Four

-Still a day behind-

So, this grey half-damp weather is what the Pacific Northwest is all about, Culpepper thought, pressing down on an empty coffee pump pot. Gio had said it would feel just like home. Culpepper hadn’t believed that – mostly out of spite. But, it was true and the thin checkered button down paired with a wool scarf weren’t exactly cutting it. Another cup of hot coffee might help.

Culpepper came up the stairs to find someone sitting in the opposite arm chair. Just a second ago, it had been empty. Now, it was full of this bright eyed smiler, just woken up for the day. Wet hair and everything. They appear to have some business to do because a computer is instantly in their lap.

There were a couple of options here. One: ignore the new-comer, sit down, and continue reading as if you noticed nothing. Two: make some kind of comment and hope it doesn’t spring into some kind of conversation so you can get back to your reading. Three: be clever and interesting and strike up a conversation on purpose.

In the five seconds it took to get from the stairwell to the armchair, Culpepper analyzed the situation: judged the attractiveness of said new-comer on a scale of 1-10, gave them a 6: middling but not bad, and settled on:

“I just got this awesome new book. Don’t want to get coffee all over it,” in careful full accent. Then, Culpepper flashes the book cover for half a second, shifts, and moves it completely out of view. It goes onto the chair, where it can be safely tucked behind thigh and cushion.

This of course is a purposeful tactic. Because Culpepper is going to sit in that chair for approximately ten more minutes reading some local tabloid, get up, leave the book in full view on the seat, and wait.

Meanwhile, Culpepper is drifting through the wank goods in the upstairs of the little local grocery store. Something about this place reminds Culpepper of a bargain slash kitchen shop where everything is overpriced and under-impressive. Point in case, this gorilla food chopper. Culpepper spins it around, sets it back down. Maybe there will be something of intrigue down below.

Down the stairs as the coffee back at the chair gets cold. Give it five, six more minutes. The chocolate aisle has some interest. Culpupper peruses it. Nothing really jumps out, so it’s going to be the closest one. A fair-trade chocolate bar with almonds. That’ll do.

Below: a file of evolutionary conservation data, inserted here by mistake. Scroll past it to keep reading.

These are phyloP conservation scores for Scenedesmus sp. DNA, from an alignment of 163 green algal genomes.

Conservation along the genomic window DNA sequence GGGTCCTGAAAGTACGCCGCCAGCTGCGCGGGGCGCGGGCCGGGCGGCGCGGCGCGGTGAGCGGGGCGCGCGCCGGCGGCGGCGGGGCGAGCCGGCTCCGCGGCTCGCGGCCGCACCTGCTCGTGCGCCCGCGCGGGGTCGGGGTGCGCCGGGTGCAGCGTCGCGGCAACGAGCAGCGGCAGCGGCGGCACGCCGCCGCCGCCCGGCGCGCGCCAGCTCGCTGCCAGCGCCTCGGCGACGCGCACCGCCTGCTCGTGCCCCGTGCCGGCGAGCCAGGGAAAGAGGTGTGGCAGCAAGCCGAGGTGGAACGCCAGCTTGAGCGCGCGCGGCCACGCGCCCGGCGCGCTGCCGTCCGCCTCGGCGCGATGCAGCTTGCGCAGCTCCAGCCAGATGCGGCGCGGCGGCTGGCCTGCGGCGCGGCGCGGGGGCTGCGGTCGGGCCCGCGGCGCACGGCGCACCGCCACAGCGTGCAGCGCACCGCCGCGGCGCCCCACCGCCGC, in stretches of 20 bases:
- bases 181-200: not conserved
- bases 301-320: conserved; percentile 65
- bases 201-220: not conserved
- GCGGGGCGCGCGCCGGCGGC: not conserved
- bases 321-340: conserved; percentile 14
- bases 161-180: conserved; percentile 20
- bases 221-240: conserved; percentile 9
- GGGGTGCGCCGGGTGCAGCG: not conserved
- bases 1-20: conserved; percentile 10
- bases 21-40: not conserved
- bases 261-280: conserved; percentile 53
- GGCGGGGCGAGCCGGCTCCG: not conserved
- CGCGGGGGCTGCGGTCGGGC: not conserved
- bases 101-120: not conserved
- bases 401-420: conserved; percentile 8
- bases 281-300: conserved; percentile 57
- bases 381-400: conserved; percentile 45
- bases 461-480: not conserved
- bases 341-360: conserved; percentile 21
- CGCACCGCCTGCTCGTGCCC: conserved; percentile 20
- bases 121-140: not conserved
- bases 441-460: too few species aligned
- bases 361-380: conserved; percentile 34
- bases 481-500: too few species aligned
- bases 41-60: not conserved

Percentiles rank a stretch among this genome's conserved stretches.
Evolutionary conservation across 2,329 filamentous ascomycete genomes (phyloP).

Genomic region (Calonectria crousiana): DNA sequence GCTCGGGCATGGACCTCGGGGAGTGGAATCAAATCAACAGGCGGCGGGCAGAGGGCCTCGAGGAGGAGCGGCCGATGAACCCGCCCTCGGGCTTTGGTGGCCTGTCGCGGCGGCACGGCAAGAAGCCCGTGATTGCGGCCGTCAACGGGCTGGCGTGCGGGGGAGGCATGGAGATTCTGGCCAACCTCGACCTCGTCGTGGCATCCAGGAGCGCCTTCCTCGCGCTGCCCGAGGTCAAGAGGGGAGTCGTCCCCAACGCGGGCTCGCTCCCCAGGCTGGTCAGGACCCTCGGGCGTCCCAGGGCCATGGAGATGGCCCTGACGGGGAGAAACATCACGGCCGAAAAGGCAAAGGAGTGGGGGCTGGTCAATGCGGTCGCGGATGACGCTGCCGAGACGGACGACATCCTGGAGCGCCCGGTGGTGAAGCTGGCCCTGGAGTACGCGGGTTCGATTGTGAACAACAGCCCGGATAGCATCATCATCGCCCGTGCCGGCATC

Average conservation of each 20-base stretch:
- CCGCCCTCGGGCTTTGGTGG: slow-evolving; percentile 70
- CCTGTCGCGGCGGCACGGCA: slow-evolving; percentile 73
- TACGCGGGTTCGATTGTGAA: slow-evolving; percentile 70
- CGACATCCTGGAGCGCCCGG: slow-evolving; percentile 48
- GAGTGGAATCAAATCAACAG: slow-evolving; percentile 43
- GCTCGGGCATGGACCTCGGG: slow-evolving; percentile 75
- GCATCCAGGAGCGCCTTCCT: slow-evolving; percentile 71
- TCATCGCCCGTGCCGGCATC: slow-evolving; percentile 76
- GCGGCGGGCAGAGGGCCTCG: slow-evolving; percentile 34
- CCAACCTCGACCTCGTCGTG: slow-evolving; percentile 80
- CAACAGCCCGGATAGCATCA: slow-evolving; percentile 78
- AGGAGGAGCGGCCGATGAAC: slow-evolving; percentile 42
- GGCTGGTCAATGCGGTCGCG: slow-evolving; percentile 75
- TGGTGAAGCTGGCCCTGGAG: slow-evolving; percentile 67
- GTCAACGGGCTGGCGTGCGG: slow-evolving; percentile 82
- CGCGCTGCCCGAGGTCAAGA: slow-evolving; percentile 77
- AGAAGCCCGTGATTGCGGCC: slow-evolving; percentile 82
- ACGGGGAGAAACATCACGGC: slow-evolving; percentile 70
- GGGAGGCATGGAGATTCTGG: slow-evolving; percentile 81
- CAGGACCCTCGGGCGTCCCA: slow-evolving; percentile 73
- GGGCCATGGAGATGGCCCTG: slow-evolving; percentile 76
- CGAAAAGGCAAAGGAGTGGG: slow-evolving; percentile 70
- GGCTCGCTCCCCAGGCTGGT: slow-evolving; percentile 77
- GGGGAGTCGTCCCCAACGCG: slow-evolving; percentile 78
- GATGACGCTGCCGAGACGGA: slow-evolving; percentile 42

The line is unusually long. This might be fumbling the plan back upstairs. Culpepper sighs, shifting weight from one foot to the other. Really should have returned these boots. They are too tight around the bridge of the foot – just not made well, all pointy in the toes. Not to mention, the heel is low enough that it allows the backs of the trousers to drag across the ground. In a rainy area, really?

Finally, the front of the register. Culpepper slides the singular chocolate bar across to the cashier, pays, smiles. Back up to that coffee and the plot. Culpepper slides easily back into the armchair, pointedly ignoring any form of eye contact with the neighboring sitter. This is where the excitement comes. Just say somthing about how you got this chocolate – would you care for a bit, goes great with this coffee we both have…

But no. Just as Culpepper is working up the nerve to end this brilliant little plot in a chance to hit on one of these American college kids – someone is waving something bright yellow, and saying- “‘Scuse me, ‘scuse me.”

Culpepper looks up, bright blue eyes flashing. “Hm?”

“Sorry,” the massive beard in front of the armchair says, hardly a face at all here. “But the cashier told me to give this to you. We’d usually put it on single items,” and offering the sticker that reads: SOLD.

“Oh,” is about all Culpepper can formulate. It’s not necessarily annoyance here – just confusion.

“Yeah, we just, y’know. No need to put it on now, but…” and the beard tapers off here, just sort of stands waiting, sticker out.

Culpepper takes it, the tacky surface sticking to fingers. “Yep, you bet. Better be safe,” in a real positive manner, sticking the sticker in the only place it makes any sense to put it – on the chocolate bar. It makes sense, sure.

And with that, the plot pans out anyway. Smiles across the way in armchair number two looks up, makes eye contact, laughs one of those shared-experience laughs, and is so close to saying something that it hurts.

But then, looks away, sips awkwardly on coffee, and back to work.

Damn. So close.

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